Do kids really eat their vegetables? Should French fries count as vegetables?
These are among the questions debated in Washington as politicians divide over whether to roll back recently imposed standards for school lunches.
In 2010, Congress handily passed the Healthy, Hunger-Free Kids Act, which led the U.S. Department of Agriculture to set standards for more whole grains, proteins, and healthy options to be sold in schools for lunches and snacks. The law was passed to cut down on rising childhood obesity rates and their resulting health effects. Since 2010, some in Congress have argued that the law is too burdensome for schools, and that the kids do not eat the healthier options, throwing them away in favor of less healthy snacks. Then there are the debates over whether white potatoes and foods containing small amounts of tomato paste should count under the standards for school lunch vegetables.
Last week, the Senate Appropriations Committee reached a number of compromises and moved forward their bill to fund the Department of Agriculture, which continues the standards for school lunches. However, the House Appropriations Committee’s bill calls for a temporary freeze of the rules and a waiver process to allow schools to opt out of the nutrition requirements. The committees will eventually have to reconcile these two very different bills if an appropriations bill is to pass Congress.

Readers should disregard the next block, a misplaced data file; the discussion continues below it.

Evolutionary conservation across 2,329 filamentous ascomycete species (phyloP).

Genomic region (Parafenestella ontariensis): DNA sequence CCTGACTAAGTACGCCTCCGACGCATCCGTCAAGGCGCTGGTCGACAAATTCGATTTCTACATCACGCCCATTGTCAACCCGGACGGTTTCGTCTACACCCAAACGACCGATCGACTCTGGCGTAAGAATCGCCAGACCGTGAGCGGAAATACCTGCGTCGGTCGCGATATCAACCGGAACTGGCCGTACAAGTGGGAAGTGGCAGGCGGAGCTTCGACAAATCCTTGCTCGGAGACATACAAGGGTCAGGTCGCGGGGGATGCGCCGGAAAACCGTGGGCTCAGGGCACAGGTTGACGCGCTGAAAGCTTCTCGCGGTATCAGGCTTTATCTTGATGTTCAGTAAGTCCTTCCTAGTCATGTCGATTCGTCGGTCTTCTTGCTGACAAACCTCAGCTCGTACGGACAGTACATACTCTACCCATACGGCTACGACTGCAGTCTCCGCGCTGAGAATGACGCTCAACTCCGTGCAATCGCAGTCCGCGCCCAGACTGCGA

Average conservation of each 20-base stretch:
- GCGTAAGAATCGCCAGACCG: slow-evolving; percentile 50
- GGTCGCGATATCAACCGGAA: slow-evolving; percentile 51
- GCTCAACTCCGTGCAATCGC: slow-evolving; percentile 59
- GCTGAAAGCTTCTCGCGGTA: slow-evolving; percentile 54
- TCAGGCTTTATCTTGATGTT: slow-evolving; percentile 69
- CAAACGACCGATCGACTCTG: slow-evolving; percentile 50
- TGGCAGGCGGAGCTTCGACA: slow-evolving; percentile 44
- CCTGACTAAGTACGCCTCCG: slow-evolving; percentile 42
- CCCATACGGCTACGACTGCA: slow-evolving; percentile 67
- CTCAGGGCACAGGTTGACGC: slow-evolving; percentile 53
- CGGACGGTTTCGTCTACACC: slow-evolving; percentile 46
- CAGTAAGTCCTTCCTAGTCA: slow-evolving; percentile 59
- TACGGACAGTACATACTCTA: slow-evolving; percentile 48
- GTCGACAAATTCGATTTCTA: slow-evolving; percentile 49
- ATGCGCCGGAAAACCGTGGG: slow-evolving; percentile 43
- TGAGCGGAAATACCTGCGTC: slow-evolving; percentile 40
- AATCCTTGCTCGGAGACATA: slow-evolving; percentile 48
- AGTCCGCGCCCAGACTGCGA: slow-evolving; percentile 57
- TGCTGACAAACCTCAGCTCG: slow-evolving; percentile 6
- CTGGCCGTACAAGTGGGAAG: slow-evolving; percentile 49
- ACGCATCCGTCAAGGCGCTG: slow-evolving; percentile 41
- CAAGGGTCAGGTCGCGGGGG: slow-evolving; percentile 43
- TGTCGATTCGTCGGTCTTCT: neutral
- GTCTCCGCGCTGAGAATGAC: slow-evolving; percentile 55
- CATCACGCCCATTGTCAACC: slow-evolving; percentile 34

Meanwhile, 665 bills have been proposed across the states containing the phrase “school lunch.” Most of these bills have failed to pass before the end of their states’ legislative sessions. The few that have had success would not strengthen nutritional requirements. California AB422, which passed in October, has little to do with actual school lunch requirements, instead requiring notification of reduced-cost health care coverage for those eligible for free or reduced-cost school lunches. A bill passed in Arkansas expands the purposes for which school districts may use national school lunch funding.
Louisiana legislators passed legislation that “requests the United States Department of Agriculture to develop tastier food options for the National School Lunch Program.” This bill asks the USDA to have children submit taste-testing feedback and asserts that “student participation will grow as students develop a taste for fruits and vegetables.”
If pizza and French fries were counted as vegetables, students might acquire that taste for vegetables more quickly.